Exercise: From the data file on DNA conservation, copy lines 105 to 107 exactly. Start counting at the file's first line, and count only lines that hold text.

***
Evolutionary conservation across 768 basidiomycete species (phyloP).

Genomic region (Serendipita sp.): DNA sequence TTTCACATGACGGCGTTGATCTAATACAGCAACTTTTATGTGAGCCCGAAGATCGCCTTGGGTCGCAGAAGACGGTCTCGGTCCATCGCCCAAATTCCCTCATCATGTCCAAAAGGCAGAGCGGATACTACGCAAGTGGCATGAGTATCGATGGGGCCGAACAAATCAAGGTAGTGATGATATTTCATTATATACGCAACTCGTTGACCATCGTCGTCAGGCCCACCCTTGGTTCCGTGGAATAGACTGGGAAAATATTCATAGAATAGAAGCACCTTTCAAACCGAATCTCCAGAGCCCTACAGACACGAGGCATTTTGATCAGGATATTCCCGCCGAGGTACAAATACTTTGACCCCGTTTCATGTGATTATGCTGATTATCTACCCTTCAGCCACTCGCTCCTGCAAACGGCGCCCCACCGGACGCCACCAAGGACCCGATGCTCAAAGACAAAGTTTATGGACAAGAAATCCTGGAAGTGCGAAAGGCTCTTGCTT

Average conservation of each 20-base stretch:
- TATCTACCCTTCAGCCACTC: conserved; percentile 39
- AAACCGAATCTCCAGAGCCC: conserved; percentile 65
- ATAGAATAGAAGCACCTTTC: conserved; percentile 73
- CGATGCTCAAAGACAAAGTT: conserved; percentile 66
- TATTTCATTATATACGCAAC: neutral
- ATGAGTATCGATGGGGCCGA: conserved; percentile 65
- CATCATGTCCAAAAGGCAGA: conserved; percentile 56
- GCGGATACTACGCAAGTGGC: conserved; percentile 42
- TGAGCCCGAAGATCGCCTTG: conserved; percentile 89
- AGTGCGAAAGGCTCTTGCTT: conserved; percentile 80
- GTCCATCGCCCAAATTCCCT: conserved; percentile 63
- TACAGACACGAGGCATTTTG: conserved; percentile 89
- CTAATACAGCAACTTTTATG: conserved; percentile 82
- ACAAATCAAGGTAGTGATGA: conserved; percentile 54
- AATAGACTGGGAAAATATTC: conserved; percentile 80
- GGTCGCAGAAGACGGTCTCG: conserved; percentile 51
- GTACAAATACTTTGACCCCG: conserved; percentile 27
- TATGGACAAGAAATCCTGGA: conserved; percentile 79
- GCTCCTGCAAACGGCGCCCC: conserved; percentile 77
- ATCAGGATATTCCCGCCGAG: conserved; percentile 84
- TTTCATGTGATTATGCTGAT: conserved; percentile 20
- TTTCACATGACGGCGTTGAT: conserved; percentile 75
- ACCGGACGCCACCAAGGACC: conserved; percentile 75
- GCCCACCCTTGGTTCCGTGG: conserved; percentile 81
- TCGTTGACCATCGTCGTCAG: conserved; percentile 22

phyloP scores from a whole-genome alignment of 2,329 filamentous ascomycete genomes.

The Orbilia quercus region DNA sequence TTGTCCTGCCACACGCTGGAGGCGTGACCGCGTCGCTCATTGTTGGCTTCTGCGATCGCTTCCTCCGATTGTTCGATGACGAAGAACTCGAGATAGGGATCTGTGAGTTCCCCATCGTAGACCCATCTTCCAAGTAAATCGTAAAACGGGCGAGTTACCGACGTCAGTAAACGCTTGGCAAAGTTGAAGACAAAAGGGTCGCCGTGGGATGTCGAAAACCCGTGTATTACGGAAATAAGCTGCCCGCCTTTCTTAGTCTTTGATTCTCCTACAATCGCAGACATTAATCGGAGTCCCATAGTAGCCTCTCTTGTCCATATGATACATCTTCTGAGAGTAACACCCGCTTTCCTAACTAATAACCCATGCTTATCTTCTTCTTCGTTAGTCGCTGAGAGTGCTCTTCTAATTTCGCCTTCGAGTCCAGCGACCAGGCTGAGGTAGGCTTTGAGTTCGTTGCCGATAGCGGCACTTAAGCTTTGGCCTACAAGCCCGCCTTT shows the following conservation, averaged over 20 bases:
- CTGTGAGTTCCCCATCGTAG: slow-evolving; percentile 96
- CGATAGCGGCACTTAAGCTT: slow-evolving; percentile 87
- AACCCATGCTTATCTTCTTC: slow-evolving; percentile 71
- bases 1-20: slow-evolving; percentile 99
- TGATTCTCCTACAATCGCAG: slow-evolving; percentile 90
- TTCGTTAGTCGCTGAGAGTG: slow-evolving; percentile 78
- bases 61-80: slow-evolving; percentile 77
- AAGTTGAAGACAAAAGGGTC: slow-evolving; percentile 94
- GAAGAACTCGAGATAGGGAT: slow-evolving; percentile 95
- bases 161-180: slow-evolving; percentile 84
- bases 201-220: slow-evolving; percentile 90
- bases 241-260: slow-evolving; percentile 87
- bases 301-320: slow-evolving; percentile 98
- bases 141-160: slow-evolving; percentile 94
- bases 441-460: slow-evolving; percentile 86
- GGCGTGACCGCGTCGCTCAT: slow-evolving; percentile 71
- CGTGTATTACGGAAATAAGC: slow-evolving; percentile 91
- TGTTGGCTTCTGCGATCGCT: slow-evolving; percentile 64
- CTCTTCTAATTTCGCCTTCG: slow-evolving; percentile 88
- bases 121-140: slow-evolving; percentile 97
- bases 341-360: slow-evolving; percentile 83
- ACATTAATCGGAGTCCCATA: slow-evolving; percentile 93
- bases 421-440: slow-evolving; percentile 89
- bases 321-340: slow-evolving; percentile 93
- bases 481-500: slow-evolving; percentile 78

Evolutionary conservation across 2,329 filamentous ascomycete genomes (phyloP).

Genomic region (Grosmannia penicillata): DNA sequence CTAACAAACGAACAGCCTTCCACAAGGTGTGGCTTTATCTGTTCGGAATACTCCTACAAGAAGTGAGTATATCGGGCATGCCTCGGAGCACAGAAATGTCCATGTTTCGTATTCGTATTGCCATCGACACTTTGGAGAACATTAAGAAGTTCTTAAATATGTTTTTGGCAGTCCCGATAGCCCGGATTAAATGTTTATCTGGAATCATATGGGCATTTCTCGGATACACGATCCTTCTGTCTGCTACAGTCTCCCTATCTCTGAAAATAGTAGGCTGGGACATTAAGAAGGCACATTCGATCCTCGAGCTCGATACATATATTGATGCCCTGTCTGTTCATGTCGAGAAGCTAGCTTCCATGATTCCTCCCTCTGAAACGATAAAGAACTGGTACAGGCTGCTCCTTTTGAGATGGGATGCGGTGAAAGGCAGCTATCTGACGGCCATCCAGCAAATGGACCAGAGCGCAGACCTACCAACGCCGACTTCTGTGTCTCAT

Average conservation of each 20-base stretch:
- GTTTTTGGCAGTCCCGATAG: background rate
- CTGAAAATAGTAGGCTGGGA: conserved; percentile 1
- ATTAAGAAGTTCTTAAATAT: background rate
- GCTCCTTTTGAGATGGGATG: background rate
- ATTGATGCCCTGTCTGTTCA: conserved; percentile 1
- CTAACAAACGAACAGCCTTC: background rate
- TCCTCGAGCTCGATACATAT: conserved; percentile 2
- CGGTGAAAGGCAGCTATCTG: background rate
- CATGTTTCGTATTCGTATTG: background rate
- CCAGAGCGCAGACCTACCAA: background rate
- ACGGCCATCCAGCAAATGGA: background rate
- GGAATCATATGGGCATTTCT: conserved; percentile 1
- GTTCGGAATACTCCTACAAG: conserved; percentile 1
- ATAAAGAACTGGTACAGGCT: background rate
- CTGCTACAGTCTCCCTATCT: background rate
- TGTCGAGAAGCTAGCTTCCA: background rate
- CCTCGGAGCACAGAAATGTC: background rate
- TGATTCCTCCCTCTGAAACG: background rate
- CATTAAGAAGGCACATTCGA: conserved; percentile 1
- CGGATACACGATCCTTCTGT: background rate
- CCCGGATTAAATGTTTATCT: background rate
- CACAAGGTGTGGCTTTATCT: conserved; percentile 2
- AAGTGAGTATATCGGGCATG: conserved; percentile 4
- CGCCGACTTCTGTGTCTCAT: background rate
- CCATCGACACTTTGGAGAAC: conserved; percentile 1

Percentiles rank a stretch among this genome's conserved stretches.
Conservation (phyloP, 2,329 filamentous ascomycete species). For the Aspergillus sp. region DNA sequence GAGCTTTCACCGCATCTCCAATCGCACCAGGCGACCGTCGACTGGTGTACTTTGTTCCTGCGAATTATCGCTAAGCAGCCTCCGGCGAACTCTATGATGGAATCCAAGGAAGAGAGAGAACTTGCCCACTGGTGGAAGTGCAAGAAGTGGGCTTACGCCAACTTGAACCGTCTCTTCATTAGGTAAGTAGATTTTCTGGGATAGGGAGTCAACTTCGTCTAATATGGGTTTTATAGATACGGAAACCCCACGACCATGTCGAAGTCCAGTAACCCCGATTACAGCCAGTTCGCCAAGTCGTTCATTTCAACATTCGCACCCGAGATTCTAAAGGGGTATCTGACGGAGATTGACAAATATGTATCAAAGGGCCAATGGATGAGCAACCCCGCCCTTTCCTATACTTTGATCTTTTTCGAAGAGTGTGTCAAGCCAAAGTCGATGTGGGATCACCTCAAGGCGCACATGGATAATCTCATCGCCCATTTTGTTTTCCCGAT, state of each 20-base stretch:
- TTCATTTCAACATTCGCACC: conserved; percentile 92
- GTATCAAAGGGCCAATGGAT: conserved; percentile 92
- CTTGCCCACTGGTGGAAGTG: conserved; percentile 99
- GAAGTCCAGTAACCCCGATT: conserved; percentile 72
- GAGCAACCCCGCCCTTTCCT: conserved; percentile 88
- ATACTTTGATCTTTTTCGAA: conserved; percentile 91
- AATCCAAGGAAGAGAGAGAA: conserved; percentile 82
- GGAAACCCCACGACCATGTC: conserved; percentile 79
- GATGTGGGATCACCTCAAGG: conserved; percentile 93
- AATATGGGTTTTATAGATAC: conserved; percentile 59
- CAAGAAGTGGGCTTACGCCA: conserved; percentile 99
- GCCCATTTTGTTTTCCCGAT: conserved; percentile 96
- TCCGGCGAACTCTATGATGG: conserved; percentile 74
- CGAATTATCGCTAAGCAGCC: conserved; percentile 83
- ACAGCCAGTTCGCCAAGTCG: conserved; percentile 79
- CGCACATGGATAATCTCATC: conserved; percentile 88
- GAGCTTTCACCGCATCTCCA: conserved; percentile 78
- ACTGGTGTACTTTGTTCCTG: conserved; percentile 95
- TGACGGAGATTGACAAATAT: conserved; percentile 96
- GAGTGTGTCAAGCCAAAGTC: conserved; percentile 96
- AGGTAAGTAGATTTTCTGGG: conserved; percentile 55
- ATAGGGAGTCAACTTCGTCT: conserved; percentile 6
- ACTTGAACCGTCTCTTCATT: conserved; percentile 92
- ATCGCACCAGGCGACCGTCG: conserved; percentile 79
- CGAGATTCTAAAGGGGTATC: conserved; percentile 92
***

- GAGTGTGTCAAGCCAAAGTC: conserved; percentile 96
- AGGTAAGTAGATTTTCTGGG: conserved; percentile 55
- ATAGGGAGTCAACTTCGTCT: conserved; percentile 6